Mind the (homework) gap
States and schools still spending to get students home internet access
When classes went online last year, students without home internet balanced laptops on their knees in cars parked outside libraries and fast-food restaurants to join class or do homework. Schools and families scrambled to get every student connected. Administrators handed out mobile hotspots, laptops, and tablets, and beamed internet from fleets of buses parked around their school districts.
After years of students making do with limited home internet, the pandemic drove schools and governments to spend money on closing the homework gap—the lack of home internet and devices that kept many students from doing online homework. But after a full school year of often virtual classes, the gap still disrupts education. Another wave of government funding aims to meet immediate needs by next year, while slower projects offer a more permanent fix.
Before the pandemic, a large chunk of school aged children lacked the connectivity to complete online homework. And in 2020, the Alliance for Excellent Education estimated that 8.4 million households or 16.9 million children lacked access to high-speed home internet, even as more and more schooling happened online.
Despite districts’ efforts during the pandemic, even many families with internet and devices didn’t have enough to meet the entire household’s needs, forcing students to take turns. More than half of parents in a survey of lower-income families reported their kids missed remote school due to trouble accessing either internet or a device, or had to do school from a smart phone.
Successful school connectivity plans have increased maintenance expenses. The number of schools supporting more than 7,500 devices rose from 33 percent in 2020 to about 49 percent this year, according to the Consortium for School Networking. More devices require more staff hours to update, repair, and clean laptops and tablets. As devices break or age, schools will need to decide whether to spend on replacements or let pandemic-era connectivity programs expire.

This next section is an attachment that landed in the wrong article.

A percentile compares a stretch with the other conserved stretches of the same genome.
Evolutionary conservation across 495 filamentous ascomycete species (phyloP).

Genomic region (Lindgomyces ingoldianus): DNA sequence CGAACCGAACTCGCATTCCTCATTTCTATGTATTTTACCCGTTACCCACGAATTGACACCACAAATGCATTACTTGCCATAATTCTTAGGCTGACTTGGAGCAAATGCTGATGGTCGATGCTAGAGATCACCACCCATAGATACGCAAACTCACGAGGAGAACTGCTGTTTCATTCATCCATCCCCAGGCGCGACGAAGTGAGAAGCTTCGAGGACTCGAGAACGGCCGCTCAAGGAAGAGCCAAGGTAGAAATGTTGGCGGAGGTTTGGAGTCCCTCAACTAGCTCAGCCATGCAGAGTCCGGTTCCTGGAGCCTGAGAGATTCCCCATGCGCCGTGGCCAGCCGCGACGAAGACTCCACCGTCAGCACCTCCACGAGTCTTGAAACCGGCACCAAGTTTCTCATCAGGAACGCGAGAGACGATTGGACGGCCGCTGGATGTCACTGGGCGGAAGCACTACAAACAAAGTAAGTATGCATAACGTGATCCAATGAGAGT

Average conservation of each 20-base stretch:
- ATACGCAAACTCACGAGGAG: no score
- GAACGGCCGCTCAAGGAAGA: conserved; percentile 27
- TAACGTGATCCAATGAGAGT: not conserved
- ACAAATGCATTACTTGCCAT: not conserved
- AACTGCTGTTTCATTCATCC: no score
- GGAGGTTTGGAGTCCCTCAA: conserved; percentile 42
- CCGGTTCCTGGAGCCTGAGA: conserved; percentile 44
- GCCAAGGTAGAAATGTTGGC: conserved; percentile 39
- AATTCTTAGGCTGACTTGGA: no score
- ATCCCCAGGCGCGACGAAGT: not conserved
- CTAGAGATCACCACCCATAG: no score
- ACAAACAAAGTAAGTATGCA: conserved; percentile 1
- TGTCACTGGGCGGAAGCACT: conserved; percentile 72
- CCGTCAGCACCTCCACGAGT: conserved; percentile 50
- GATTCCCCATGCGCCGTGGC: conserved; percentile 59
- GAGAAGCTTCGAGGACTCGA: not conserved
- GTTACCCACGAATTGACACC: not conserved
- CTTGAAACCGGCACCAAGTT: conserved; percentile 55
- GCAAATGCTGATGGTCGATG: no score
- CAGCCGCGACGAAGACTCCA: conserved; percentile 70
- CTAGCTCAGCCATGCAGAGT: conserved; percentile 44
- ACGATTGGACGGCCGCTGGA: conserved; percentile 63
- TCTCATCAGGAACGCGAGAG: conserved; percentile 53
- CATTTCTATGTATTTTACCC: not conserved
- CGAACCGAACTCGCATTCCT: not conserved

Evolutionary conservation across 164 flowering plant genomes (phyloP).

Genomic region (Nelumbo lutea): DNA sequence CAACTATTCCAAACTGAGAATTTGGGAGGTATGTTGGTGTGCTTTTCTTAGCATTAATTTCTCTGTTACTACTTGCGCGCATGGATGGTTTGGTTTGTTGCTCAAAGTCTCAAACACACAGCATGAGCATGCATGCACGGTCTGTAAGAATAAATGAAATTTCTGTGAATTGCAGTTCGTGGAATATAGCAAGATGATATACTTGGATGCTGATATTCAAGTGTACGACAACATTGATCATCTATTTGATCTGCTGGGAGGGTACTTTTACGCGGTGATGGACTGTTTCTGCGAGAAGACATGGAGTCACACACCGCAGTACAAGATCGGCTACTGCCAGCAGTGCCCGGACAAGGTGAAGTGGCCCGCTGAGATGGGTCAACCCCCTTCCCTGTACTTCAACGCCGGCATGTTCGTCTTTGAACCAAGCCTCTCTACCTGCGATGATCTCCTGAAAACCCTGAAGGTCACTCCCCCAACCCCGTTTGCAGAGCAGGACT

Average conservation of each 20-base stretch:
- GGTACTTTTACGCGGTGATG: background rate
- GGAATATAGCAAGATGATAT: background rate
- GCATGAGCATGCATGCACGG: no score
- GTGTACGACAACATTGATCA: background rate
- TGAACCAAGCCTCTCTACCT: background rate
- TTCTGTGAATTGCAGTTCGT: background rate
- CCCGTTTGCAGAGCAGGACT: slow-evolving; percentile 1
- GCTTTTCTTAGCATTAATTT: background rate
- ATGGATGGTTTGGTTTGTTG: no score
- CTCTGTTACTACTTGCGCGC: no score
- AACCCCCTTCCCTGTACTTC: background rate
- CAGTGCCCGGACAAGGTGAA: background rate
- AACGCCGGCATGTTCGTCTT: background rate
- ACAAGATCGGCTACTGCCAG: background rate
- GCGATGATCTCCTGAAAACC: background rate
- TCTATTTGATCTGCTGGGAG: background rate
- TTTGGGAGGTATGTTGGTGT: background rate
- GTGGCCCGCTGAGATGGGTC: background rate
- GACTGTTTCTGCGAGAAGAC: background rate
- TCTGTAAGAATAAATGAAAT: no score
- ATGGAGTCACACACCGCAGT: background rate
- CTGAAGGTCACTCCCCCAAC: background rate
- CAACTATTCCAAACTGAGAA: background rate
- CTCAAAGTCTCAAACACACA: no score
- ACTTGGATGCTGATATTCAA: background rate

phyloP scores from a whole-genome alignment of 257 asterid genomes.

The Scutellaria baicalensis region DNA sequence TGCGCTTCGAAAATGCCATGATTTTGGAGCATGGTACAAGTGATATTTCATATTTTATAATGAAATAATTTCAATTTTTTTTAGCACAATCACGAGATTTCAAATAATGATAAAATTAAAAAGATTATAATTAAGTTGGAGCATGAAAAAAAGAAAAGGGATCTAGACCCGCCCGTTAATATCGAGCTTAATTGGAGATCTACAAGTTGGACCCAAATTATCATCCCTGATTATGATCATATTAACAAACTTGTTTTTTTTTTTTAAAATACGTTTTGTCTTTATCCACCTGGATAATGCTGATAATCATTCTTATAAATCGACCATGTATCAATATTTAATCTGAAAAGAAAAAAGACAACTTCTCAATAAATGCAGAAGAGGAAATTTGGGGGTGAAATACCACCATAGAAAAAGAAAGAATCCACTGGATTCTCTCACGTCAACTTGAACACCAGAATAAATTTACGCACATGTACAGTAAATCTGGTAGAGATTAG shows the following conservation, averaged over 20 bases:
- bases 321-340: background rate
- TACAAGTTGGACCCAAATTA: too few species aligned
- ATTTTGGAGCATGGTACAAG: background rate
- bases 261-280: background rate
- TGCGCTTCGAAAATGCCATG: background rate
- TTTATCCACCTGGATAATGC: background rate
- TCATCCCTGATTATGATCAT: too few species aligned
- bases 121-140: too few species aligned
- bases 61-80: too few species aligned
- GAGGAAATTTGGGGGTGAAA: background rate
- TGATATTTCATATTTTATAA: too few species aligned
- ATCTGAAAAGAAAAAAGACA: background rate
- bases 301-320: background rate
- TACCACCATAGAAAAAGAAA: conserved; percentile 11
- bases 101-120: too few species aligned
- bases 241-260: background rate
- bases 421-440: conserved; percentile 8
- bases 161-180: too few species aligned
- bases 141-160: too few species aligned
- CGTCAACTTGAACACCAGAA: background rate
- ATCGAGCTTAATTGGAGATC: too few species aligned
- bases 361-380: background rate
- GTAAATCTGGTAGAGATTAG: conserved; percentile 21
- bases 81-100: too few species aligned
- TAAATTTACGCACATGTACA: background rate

Students are still waiting for investments that will make a long-term dent in the homework gap. South Dakota will spend $100 million subsidizing fiber lines and antenna towers to bring internet to rural areas. Michigan plans to establish an office focused on getting high-speed internet to the whole state. If passed, Biden’s infrastructure plan would put another $65 billion into broadband access.
In the meantime, schools and libraries can get more help with their short-term efforts. The American Rescue Plan Act included $7.17 billion for an emergency connectivity fund through the FCC. Schools and libraries have until the end of June 2022 to spend the money on hotspots, laptops and tablets, modems and routers, and internet subscriptions for students and library patrons.
Previously, the FCC primarily funded internet access for schools and libraries, not homes. Jessica Rosenworcel, acting chairwoman of the FCC, explained the pandemic-driven shift to home access: “No child should have to sit outside a fast-food restaurant just to pick up a WiFi signal so they can get online and go to school.”
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